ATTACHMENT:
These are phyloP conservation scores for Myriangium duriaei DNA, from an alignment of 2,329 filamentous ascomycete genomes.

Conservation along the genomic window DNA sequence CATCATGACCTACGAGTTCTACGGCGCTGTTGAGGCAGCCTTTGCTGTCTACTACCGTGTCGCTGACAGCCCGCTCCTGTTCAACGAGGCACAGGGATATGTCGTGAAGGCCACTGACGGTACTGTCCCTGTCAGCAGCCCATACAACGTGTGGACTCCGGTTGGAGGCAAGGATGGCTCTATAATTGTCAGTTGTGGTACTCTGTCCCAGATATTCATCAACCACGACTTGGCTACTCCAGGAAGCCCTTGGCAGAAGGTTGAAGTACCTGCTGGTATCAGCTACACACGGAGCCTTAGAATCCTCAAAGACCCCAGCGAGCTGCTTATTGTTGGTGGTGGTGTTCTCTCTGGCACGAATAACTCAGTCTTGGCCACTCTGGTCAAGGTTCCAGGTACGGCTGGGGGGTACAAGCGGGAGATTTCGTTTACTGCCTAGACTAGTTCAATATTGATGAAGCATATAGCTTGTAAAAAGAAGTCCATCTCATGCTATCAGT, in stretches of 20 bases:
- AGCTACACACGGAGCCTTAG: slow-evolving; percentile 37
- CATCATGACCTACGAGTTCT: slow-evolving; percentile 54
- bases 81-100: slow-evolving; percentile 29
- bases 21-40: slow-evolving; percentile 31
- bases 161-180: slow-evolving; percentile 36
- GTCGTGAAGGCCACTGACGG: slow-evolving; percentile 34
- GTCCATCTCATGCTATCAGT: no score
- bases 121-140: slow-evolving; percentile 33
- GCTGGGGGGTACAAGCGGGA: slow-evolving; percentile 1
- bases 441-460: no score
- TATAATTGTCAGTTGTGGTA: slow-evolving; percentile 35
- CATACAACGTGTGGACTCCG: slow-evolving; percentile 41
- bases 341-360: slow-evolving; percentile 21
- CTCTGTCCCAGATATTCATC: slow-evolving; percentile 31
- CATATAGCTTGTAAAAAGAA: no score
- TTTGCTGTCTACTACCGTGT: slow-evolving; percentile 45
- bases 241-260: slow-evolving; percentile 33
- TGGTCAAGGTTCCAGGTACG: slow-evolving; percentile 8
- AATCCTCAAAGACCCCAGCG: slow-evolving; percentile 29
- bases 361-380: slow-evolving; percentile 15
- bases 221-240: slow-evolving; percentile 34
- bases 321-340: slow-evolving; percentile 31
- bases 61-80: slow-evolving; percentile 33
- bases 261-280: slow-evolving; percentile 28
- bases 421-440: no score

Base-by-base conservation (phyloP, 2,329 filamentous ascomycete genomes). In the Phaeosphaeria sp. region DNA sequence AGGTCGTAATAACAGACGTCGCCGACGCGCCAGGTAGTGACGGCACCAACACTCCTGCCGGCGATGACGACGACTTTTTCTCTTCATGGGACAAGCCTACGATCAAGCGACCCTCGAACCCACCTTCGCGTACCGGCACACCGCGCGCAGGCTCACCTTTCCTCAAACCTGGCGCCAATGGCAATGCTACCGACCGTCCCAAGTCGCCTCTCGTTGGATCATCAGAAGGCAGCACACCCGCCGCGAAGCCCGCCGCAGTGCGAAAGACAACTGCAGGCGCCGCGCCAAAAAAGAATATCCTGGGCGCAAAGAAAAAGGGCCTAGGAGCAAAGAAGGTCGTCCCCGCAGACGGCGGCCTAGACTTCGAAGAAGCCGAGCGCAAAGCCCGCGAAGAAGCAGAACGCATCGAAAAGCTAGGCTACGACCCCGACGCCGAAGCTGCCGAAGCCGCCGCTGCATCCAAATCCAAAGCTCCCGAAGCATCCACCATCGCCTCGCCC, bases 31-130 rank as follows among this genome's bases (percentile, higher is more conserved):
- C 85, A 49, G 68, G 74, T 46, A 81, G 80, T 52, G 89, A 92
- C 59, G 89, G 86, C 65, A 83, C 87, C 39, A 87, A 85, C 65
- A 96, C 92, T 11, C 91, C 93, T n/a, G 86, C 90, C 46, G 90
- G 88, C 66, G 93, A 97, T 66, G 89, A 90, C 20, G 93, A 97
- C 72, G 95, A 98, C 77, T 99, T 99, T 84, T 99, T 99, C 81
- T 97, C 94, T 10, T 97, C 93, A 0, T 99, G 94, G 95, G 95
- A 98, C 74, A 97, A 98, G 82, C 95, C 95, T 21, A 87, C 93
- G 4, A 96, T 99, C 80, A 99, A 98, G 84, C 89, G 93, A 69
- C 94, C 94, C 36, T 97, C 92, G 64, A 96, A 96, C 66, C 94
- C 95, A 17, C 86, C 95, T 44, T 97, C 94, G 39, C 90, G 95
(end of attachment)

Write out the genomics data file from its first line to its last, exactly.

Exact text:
These are phyloP conservation scores for Myriangium duriaei DNA, from an alignment of 2,329 filamentous ascomycete genomes.

Conservation along the genomic window DNA sequence CATCATGACCTACGAGTTCTACGGCGCTGTTGAGGCAGCCTTTGCTGTCTACTACCGTGTCGCTGACAGCCCGCTCCTGTTCAACGAGGCACAGGGATATGTCGTGAAGGCCACTGACGGTACTGTCCCTGTCAGCAGCCCATACAACGTGTGGACTCCGGTTGGAGGCAAGGATGGCTCTATAATTGTCAGTTGTGGTACTCTGTCCCAGATATTCATCAACCACGACTTGGCTACTCCAGGAAGCCCTTGGCAGAAGGTTGAAGTACCTGCTGGTATCAGCTACACACGGAGCCTTAGAATCCTCAAAGACCCCAGCGAGCTGCTTATTGTTGGTGGTGGTGTTCTCTCTGGCACGAATAACTCAGTCTTGGCCACTCTGGTCAAGGTTCCAGGTACGGCTGGGGGGTACAAGCGGGAGATTTCGTTTACTGCCTAGACTAGTTCAATATTGATGAAGCATATAGCTTGTAAAAAGAAGTCCATCTCATGCTATCAGT, in stretches of 20 bases:
- AGCTACACACGGAGCCTTAG: slow-evolving; percentile 37
- CATCATGACCTACGAGTTCT: slow-evolving; percentile 54
- bases 81-100: slow-evolving; percentile 29
- bases 21-40: slow-evolving; percentile 31
- bases 161-180: slow-evolving; percentile 36
- GTCGTGAAGGCCACTGACGG: slow-evolving; percentile 34
- GTCCATCTCATGCTATCAGT: no score
- bases 121-140: slow-evolving; percentile 33
- GCTGGGGGGTACAAGCGGGA: slow-evolving; percentile 1
- bases 441-460: no score
- TATAATTGTCAGTTGTGGTA: slow-evolving; percentile 35
- CATACAACGTGTGGACTCCG: slow-evolving; percentile 41
- bases 341-360: slow-evolving; percentile 21
- CTCTGTCCCAGATATTCATC: slow-evolving; percentile 31
- CATATAGCTTGTAAAAAGAA: no score
- TTTGCTGTCTACTACCGTGT: slow-evolving; percentile 45
- bases 241-260: slow-evolving; percentile 33
- TGGTCAAGGTTCCAGGTACG: slow-evolving; percentile 8
- AATCCTCAAAGACCCCAGCG: slow-evolving; percentile 29
- bases 361-380: slow-evolving; percentile 15
- bases 221-240: slow-evolving; percentile 34
- bases 321-340: slow-evolving; percentile 31
- bases 61-80: slow-evolving; percentile 33
- bases 261-280: slow-evolving; percentile 28
- bases 421-440: no score

Base-by-base conservation (phyloP, 2,329 filamentous ascomycete genomes). In the Phaeosphaeria sp. region DNA sequence AGGTCGTAATAACAGACGTCGCCGACGCGCCAGGTAGTGACGGCACCAACACTCCTGCCGGCGATGACGACGACTTTTTCTCTTCATGGGACAAGCCTACGATCAAGCGACCCTCGAACCCACCTTCGCGTACCGGCACACCGCGCGCAGGCTCACCTTTCCTCAAACCTGGCGCCAATGGCAATGCTACCGACCGTCCCAAGTCGCCTCTCGTTGGATCATCAGAAGGCAGCACACCCGCCGCGAAGCCCGCCGCAGTGCGAAAGACAACTGCAGGCGCCGCGCCAAAAAAGAATATCCTGGGCGCAAAGAAAAAGGGCCTAGGAGCAAAGAAGGTCGTCCCCGCAGACGGCGGCCTAGACTTCGAAGAAGCCGAGCGCAAAGCCCGCGAAGAAGCAGAACGCATCGAAAAGCTAGGCTACGACCCCGACGCCGAAGCTGCCGAAGCCGCCGCTGCATCCAAATCCAAAGCTCCCGAAGCATCCACCATCGCCTCGCCC, bases 31-130 rank as follows among this genome's bases (percentile, higher is more conserved):
- C 85, A 49, G 68, G 74, T 46, A 81, G 80, T 52, G 89, A 92
- C 59, G 89, G 86, C 65, A 83, C 87, C 39, A 87, A 85, C 65
- A 96, C 92, T 11, C 91, C 93, T n/a, G 86, C 90, C 46, G 90
- G 88, C 66, G 93, A 97, T 66, G 89, A 90, C 20, G 93, A 97
- C 72, G 95, A 98, C 77, T 99, T 99, T 84, T 99, T 99, C 81
- T 97, C 94, T 10, T 97, C 93, A 0, T 99, G 94, G 95, G 95
- A 98, C 74, A 97, A 98, G 82, C 95, C 95, T 21, A 87, C 93
- G 4, A 96, T 99, C 80, A 99, A 98, G 84, C 89, G 93, A 69
- C 94, C 94, C 36, T 97, C 92, G 64, A 96, A 96, C 66, C 94
- C 95, A 17, C 86, C 95, T 44, T 97, C 94, G 39, C 90, G 95